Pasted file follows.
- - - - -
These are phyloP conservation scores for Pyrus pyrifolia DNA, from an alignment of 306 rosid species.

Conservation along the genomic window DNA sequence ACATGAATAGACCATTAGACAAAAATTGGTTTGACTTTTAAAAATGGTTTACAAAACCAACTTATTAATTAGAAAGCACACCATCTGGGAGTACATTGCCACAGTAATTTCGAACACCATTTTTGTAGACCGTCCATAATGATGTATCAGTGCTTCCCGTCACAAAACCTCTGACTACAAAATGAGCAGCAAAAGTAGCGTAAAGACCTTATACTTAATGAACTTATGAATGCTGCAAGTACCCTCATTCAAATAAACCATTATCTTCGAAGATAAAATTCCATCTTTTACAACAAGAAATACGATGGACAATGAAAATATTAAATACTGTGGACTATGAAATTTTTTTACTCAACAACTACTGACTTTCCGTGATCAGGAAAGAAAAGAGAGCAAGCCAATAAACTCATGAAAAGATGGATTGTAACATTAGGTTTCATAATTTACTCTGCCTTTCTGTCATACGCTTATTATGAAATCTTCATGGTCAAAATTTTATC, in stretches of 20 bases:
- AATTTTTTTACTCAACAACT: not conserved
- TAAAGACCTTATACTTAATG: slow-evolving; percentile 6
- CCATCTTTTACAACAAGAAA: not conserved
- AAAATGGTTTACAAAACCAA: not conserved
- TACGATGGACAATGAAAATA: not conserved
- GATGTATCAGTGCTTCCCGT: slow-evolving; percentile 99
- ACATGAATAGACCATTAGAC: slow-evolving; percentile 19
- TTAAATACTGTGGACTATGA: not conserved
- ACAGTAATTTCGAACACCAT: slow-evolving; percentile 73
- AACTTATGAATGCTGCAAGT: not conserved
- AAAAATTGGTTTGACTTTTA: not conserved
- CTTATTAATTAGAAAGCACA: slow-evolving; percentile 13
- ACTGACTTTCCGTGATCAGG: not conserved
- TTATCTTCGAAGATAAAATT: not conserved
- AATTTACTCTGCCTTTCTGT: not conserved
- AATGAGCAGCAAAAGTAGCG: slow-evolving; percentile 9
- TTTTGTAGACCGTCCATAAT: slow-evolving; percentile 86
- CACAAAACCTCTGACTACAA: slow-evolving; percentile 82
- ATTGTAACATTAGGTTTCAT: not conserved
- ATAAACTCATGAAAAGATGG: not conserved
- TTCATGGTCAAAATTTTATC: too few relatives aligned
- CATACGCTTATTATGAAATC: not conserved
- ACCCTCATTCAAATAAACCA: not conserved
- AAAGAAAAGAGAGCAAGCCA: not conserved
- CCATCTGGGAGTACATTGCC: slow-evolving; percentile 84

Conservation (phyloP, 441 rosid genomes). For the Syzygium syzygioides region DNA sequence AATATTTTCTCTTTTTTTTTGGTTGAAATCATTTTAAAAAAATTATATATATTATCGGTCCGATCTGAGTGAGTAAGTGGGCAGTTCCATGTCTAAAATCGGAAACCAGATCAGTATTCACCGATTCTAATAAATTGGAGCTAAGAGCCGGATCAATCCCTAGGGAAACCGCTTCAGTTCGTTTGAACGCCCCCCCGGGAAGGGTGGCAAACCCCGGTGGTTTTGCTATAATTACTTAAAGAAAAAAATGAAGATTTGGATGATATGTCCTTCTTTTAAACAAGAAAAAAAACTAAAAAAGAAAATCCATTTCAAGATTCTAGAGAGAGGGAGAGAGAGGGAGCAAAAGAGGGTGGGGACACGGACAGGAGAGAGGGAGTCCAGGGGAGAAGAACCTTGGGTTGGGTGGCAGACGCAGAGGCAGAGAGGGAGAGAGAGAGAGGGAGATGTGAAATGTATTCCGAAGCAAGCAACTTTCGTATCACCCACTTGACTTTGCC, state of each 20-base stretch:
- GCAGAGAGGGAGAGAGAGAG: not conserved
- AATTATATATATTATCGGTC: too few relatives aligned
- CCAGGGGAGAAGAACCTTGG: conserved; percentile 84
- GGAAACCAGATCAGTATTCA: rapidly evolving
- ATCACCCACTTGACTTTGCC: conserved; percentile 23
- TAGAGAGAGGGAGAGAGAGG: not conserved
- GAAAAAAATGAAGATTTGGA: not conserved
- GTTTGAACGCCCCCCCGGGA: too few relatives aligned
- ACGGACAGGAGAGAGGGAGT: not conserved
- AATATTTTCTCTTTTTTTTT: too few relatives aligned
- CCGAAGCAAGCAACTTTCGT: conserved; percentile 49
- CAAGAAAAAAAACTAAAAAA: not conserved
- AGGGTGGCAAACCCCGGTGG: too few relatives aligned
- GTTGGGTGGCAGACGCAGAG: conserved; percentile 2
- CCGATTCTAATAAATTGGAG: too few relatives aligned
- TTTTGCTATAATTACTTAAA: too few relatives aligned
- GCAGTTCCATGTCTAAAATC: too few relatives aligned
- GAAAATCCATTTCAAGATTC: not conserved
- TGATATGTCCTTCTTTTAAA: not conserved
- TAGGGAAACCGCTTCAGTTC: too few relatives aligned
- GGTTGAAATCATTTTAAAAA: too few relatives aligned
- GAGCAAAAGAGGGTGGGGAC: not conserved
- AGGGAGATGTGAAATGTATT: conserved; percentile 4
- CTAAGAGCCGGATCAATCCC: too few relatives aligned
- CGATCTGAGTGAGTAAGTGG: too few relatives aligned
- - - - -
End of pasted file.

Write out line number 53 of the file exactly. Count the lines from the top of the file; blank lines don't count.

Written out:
- CGATCTGAGTGAGTAAGTGG: too few relatives aligned